We were headed north from Kayenta, AZ, on Highway 163 on the last portion of our drive to Monument Valleey.
I have been reluctant to travel on the back roads while towing the RV. Two lane highways make for the likelihood of a build-up of traffic behind me.
And then again there is the possibility of low overpasses that
"attack" RVs that are a bit taller than the clearance distance.
But purchasing a trucker's road atlas which identified highways with low overpasses addressed the latter concern.
And traveling roads through the desert of the Navajo tribal lands of northern Arizona pretty much insures that trailing traffic will be minimal given the low number of cars and trucks on the highway and the corresponding ease of passing.
As our destination approached, the rain clouds disappeared, and the remaining clouds were non-threatening ones that, when paired with the sun, created scenes of shadow and light playfulness.
We also realized that our initial impression of red rocks being confined to a couple of locations in the Southwest was way off. The formations seen on the way into town provided a hint of what we would see in the next days.
We arrived in Monument Valley and passed the "Goulding's-prefix" Lodge, Museum, Grocery Store, Gas Station, and Car Wash and found our site in the Goulding's RV Park.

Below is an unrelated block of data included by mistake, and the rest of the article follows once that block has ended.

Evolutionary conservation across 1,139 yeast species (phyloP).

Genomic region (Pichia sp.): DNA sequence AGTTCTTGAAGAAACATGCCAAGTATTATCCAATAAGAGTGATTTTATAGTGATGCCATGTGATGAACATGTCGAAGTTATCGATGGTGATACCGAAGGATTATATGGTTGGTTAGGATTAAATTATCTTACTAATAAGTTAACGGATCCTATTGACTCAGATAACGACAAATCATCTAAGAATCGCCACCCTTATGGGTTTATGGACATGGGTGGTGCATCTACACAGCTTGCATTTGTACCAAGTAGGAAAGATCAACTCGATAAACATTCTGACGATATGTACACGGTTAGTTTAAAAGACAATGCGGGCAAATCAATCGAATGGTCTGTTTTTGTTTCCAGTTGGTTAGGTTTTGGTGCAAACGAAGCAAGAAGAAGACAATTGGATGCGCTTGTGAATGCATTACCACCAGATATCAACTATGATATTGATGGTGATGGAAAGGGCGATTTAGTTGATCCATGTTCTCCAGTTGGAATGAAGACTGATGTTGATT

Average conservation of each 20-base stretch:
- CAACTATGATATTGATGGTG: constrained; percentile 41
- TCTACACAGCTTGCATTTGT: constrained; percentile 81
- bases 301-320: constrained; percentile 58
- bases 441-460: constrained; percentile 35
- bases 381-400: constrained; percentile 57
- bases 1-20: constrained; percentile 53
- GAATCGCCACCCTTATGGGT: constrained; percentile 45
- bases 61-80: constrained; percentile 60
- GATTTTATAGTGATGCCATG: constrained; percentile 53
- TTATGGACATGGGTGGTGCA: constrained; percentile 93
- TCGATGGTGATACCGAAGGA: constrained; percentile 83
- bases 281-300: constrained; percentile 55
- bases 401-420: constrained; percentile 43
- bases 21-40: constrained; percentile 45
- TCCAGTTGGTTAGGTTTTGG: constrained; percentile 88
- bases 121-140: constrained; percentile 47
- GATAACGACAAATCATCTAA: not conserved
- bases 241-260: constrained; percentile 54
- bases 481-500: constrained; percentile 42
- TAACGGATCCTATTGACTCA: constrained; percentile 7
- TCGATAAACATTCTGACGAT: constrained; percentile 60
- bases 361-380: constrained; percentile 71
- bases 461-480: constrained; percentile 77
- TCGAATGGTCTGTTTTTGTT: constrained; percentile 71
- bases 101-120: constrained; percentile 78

As if the colors of the surrounding rocks was not brilliant enough during midday,
the show at sunset was stunning.
Tomorrow it would be the Big Show at Monument Valley.
We are two retirees--Chuck, 64, and Kate, 63--who decided to travel the U.S. On June 13, 2008, we began our long-talked-about travels by heading south from our home in Pennsylvania in our Ford 550 and 38’ New Horizons fifth wheel.
Our travel aim is to meet people and go at least "knee-deep" into the culture of several communities. To learn what is important in the lives of the residents of the towns, villages, and farms of America is our primary interest.
When not learning about what people do, we will be (1) sampling the foods that help people do what needs to be done and (2) listening to the music of their culture.
A neighborhood joint or local hall serving liquid refreshment and featuring a jam session with local musicians . . . well, it just doesn't get any better.
We welcome comments, questions, or suggestions of people to meet, places to visit, and "don't miss" neighborhood joints for food and/or music. Drop us a note at email@example.com